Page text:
In mid-January of this year, the Children’s book group headed up to Midtown to take a behind-the-scenes tour of Grand Central Terminal. We were lucky to have as our tour guide a Grand Central legend: the extremely knowledgeable Danny Brucker. Danny has been giving tours at Grand Central for over two decades, and his energy and ceaseless enthusiasm for the history of the building were infectious.
As someone who has lived in Westchester County for over ten years, Grand Central is my lifeline. I spend five to six days a week rushing across its marble floors, wandering through Posman Books when I have time to kill before my train, or just admiring the blinking stars of the iconic ceiling above the Main Concourse. So, I was more than a little excited to find out the secrets of Grand Central.
1. It’s a Terminal. Get It, Got It, Right!
The first thing that Danny made very clear to all of us is that Grand Central is not a station—it’s a terminal. Once upon a time, when the building was home to luxurious trains that took passengers across the country in style, it was a station. However, the Metro-North trains that now come in to Grand Central terminate there; they’re not passing through on their way to other places. Grand Central is quite literally the end of the line. (This is also why Penn Station, which connects New York with New Jersey, Long Island, and national Amtrak trains is a station.)
2. Secret Staircase in Plain Sight
Grand Central is the second most visited tourist destination in New York City, with over 750,000 visitors every day. Many of these visitors, wandering about the building, cameras in hand, pass directly in front a staircase that leads to the lower level without ever realizing it’s there. It is, in fact, part of one of the most recognizable places in the building—the Information Booth. This focal point at the center of the Main Concourse, topped by the iconic four-faced clock, actually contains a spiral staircase that connects it with a second information booth directly below it on the lower level Dining Concourse.
3. Multimillion-Dollar Timepiece
When we started our tour on the Main Concourse, Danny delighted in posing lots of intriguing trivia questions about the secrets of Grand Central, promising to reveal them when we reached the end of the tour. As someone who loves Grand Central, I admittedly already knew the answers to most of the questions he posed. However, I was definitely stumped when he asked the group if they knew the secret of the $4 million priceless gem located on the Main Concourse, in full view of everyone passing through the terminal. Was it the ceiling? The giant golden chandeliers? No, it’s that iconic four-faced clock. Each face is crafted out of a solid piece of opal worth $1 million dollars each!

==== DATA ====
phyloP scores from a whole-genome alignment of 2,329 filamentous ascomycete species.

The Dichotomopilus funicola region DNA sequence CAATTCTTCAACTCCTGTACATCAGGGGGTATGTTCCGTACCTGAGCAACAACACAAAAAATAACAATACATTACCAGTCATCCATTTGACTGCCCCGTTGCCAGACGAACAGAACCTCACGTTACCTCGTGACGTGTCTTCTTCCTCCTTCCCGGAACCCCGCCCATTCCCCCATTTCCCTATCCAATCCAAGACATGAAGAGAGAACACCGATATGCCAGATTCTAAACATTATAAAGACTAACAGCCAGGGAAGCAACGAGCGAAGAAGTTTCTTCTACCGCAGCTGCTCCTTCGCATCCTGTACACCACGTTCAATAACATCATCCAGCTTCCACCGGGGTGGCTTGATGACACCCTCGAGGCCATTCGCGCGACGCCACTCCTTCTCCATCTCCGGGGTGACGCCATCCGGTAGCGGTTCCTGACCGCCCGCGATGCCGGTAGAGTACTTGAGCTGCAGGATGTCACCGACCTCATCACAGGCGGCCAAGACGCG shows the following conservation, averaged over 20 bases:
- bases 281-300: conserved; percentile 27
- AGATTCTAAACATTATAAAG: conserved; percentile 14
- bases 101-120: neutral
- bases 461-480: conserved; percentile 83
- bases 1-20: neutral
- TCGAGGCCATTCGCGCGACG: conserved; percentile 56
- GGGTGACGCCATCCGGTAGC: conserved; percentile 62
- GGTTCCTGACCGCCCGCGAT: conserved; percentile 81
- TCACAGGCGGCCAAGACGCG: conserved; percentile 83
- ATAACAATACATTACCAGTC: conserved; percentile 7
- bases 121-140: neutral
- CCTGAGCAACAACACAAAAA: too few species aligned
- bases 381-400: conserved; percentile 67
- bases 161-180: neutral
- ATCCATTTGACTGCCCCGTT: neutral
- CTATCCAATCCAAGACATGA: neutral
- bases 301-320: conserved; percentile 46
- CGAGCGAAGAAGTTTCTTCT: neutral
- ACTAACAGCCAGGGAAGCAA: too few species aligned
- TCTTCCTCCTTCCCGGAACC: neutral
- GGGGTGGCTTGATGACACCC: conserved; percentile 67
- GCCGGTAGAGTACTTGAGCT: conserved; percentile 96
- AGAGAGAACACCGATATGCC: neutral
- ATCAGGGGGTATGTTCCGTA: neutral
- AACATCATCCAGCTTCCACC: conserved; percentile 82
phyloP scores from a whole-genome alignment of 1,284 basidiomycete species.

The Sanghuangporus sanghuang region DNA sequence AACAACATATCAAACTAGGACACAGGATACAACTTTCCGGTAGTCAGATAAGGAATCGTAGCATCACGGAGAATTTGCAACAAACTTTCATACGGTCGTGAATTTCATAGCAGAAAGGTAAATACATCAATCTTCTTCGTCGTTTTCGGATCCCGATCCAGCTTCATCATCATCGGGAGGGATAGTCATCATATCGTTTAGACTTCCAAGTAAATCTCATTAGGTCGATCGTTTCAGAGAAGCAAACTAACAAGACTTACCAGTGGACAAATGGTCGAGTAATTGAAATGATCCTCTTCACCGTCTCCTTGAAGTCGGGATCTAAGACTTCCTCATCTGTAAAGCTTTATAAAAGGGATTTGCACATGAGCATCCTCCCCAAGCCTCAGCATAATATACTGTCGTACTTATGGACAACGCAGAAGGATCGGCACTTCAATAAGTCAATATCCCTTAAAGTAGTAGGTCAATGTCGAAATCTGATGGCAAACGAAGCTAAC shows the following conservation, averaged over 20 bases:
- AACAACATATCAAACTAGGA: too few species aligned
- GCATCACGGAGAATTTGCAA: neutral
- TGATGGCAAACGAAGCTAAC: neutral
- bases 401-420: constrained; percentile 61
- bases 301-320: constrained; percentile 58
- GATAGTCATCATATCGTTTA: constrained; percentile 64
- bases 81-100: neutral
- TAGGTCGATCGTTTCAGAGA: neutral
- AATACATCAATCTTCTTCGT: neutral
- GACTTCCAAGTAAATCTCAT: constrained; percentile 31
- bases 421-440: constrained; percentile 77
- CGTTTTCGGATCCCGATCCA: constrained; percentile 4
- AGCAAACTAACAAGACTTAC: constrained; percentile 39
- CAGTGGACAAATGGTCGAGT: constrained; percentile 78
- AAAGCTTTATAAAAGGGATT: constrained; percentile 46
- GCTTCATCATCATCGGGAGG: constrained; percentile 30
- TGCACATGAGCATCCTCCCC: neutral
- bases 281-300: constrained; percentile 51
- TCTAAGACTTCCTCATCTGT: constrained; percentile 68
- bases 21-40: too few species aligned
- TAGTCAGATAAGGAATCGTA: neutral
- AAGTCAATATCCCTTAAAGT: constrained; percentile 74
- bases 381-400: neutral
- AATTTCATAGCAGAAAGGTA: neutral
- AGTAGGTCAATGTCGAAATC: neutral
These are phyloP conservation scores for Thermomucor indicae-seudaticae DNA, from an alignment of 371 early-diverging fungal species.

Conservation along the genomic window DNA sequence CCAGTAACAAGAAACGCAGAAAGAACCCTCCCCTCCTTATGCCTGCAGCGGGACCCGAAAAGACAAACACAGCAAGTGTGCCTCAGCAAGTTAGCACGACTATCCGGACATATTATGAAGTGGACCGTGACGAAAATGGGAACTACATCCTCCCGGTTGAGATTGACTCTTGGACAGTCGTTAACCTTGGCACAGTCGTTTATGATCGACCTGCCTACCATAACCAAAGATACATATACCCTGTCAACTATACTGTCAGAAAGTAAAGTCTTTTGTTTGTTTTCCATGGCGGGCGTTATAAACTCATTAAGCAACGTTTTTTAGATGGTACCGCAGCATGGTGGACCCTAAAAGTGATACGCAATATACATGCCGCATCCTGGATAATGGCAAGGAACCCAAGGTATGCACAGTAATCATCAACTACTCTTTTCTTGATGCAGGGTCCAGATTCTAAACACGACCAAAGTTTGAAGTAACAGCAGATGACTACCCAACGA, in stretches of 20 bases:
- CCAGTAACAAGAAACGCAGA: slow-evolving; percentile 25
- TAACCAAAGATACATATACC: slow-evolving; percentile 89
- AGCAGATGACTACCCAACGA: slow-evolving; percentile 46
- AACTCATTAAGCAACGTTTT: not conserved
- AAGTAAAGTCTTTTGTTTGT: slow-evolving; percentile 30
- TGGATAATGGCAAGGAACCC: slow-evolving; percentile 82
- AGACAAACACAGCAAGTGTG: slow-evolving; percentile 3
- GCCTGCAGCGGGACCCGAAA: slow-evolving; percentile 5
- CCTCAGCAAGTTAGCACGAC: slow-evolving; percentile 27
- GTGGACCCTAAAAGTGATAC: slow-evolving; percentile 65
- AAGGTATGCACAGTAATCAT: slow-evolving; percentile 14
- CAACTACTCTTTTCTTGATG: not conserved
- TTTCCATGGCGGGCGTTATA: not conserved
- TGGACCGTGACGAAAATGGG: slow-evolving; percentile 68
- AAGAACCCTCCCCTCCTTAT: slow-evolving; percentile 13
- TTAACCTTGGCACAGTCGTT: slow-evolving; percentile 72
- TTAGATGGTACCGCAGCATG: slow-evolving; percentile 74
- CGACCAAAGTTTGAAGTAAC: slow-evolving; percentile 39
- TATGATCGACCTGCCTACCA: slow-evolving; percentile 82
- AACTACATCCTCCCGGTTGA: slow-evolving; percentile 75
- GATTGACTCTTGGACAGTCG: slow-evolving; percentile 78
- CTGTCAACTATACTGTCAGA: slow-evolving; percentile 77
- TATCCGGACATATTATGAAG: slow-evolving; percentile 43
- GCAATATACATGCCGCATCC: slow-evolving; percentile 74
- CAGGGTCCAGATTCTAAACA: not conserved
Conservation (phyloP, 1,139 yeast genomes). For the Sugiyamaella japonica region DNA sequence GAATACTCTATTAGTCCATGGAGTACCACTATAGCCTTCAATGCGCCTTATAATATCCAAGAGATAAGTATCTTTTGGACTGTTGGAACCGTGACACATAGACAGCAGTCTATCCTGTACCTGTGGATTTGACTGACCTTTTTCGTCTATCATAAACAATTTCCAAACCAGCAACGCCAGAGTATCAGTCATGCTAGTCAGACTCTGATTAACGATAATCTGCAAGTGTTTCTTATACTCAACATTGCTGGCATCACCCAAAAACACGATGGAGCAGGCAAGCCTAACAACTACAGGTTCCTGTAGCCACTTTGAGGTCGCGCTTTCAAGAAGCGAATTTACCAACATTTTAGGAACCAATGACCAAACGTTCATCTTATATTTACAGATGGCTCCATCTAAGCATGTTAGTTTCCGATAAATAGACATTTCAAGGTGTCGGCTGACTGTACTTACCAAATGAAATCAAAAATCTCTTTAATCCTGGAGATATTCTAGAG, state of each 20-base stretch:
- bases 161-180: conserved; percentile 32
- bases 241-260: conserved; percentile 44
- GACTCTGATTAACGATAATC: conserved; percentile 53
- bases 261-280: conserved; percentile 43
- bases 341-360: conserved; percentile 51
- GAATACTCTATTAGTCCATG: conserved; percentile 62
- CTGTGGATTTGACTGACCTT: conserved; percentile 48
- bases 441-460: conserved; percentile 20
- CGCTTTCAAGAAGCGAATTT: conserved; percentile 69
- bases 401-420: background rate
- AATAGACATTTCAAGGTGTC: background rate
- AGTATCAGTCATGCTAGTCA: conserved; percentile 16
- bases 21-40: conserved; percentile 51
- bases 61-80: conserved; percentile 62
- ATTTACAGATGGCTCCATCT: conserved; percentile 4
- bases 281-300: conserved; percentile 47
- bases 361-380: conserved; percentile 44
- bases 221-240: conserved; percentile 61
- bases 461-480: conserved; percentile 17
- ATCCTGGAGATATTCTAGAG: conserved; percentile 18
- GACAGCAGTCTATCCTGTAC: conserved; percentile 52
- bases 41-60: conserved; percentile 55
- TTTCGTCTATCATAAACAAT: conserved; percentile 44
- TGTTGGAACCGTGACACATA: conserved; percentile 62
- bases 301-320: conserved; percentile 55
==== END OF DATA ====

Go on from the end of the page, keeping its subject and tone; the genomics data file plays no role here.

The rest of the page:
4. Bare Bulbs
If you spend enough time in Grand Central, one of the things that may catch your eye is all of the light fixtures. Some of them are as grand in scale as the station itself, while others are merely functional, but they all have one thing in common—bare bulbs. Almost every one of the over 35,000 light bulbs in the building remain uncovered, and it’s always been that way. When the station first opened in 1913, it was a modern wonder and one of the first full-electric train stations of the time. The Vanderbilts, understandably, wanted to show off this fact by making sure every one of the light bulbs was fully visible. The bulbs have since been updated to newer energy-saving models, but they still remain bare. It’s also worth noting that many of the light fixtures (and other decorative features throughout the terminal) are decorated with acorns, a symbol adopted by the Vanderbilt family.
5. The Backward Ceiling
Throughout the tour, Danny loved to explain how Grand Central, while beautiful, is also full of mistakes. Some of them are quite intentional (every departure time listed on the boards on the Main Concourse is actually off by one minute), while others are definitely not. The biggest one of all, Danny explained, is as large as the Main Concourse itself! Grand Central’s beautiful ceiling, designed by French oil painter Paul-César Helleu, and featuring constellations made up of over 2,500 stars, is in fact completely wrong. It wasn’t until a commuter, who also happened to be an amateur astronomer, brought it the attention of the station’s executives that they realized that the map of constellations had been painted on backward. My favorite part of this story is that the most common explanation given for the mistake supposedly comes from the Vanderbilts themselves, who reasoned that the ceiling isn’t backwards, it simply shows the stars as viewed from heaven, looking down on earth.
Be sure to check out Grand Central Terminal: 100 Years of a New York Landmark by the New York Transit Museum and Anthony W. Robins, Introduction by Tony Hiss (Stewart, Tabori & Chang, 2012), available now wherever books are sold.
Melissa Faulner is an editorial assistant for ABRAMS.